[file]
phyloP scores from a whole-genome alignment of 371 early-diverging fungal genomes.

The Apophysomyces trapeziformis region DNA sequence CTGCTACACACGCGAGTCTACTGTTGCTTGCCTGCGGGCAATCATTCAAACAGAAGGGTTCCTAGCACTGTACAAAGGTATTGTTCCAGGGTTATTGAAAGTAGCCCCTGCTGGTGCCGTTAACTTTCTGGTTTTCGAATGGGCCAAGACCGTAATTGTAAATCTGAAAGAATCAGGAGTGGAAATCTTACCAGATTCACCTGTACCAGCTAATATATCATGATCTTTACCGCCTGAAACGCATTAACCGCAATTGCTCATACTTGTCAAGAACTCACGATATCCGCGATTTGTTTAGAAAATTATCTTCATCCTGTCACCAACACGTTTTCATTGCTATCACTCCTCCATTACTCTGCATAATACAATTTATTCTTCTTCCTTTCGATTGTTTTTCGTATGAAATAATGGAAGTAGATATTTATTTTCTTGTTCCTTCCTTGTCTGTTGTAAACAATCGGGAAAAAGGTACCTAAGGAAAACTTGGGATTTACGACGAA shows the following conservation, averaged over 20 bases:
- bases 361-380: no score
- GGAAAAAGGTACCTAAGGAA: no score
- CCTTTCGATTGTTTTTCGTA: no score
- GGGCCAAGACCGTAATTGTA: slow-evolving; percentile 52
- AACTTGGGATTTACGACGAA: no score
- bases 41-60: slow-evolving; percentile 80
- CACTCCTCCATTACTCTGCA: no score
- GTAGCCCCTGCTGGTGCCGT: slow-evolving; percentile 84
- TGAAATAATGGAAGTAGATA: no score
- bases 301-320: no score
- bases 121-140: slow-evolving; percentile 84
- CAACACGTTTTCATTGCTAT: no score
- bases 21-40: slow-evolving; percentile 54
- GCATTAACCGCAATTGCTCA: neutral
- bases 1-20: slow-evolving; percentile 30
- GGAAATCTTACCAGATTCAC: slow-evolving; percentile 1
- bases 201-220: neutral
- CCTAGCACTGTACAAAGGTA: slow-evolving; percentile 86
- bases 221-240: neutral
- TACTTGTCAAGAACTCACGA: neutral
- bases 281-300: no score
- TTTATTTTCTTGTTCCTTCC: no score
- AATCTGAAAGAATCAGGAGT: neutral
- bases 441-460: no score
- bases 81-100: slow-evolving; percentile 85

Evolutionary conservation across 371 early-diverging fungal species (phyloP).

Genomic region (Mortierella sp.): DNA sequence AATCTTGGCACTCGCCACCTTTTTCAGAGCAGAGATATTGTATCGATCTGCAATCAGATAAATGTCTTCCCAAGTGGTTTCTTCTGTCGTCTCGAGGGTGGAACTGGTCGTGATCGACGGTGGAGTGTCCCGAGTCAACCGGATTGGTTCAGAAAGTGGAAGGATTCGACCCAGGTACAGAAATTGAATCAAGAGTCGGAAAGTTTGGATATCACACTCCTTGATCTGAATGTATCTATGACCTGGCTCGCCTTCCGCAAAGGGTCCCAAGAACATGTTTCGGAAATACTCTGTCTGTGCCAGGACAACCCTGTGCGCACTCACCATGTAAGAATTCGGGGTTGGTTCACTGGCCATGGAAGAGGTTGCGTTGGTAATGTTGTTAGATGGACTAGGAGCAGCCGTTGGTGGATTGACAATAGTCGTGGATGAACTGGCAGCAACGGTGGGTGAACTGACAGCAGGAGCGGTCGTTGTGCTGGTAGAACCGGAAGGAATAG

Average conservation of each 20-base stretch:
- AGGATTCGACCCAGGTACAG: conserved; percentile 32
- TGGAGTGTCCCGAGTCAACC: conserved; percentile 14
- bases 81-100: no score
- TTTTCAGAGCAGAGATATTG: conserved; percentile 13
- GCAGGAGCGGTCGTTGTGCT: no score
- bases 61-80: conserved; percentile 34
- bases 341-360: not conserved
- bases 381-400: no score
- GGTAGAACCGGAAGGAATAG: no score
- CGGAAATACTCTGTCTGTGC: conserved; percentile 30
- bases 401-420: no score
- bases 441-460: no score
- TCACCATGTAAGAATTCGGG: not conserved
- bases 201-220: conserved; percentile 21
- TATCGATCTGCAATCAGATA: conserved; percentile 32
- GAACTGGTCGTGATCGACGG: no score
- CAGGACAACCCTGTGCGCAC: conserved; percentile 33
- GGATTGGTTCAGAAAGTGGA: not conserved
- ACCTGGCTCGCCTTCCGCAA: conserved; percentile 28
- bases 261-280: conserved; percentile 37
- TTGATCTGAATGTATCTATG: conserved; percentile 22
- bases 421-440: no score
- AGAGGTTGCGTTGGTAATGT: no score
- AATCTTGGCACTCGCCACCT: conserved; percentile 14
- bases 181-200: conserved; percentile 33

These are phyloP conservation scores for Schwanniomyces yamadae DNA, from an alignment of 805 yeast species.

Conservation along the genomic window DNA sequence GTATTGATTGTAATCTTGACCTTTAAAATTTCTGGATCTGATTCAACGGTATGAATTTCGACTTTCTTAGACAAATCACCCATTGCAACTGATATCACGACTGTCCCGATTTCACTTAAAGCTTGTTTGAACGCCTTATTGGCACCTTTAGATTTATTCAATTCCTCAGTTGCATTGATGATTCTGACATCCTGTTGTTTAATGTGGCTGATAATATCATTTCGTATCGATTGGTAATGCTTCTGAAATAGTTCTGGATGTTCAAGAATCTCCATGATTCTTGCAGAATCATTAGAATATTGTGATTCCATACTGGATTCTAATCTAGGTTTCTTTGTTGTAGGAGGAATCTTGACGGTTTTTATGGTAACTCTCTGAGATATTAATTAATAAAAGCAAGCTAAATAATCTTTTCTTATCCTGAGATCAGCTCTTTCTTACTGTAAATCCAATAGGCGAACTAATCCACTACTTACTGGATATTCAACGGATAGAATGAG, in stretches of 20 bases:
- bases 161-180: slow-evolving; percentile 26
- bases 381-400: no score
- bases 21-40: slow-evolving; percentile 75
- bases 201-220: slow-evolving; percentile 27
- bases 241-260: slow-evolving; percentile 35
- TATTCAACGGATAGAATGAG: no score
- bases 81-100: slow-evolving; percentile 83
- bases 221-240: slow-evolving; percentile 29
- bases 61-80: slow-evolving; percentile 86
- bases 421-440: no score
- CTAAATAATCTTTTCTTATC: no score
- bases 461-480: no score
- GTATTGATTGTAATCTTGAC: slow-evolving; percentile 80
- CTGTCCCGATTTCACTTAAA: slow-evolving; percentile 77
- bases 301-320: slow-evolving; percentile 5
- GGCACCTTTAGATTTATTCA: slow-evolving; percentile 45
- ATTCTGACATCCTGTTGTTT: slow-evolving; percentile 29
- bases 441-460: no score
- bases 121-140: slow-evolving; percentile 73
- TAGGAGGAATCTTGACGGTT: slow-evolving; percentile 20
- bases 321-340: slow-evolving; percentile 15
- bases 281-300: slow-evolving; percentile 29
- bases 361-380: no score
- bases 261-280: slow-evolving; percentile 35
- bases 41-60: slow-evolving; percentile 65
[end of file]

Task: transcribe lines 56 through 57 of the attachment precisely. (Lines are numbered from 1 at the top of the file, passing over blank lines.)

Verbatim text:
These are phyloP conservation scores for Schwanniomyces yamadae DNA, from an alignment of 805 yeast species.

Conservation along the genomic window DNA sequence GTATTGATTGTAATCTTGACCTTTAAAATTTCTGGATCTGATTCAACGGTATGAATTTCGACTTTCTTAGACAAATCACCCATTGCAACTGATATCACGACTGTCCCGATTTCACTTAAAGCTTGTTTGAACGCCTTATTGGCACCTTTAGATTTATTCAATTCCTCAGTTGCATTGATGATTCTGACATCCTGTTGTTTAATGTGGCTGATAATATCATTTCGTATCGATTGGTAATGCTTCTGAAATAGTTCTGGATGTTCAAGAATCTCCATGATTCTTGCAGAATCATTAGAATATTGTGATTCCATACTGGATTCTAATCTAGGTTTCTTTGTTGTAGGAGGAATCTTGACGGTTTTTATGGTAACTCTCTGAGATATTAATTAATAAAAGCAAGCTAAATAATCTTTTCTTATCCTGAGATCAGCTCTTTCTTACTGTAAATCCAATAGGCGAACTAATCCACTACTTACTGGATATTCAACGGATAGAATGAG, in stretches of 20 bases: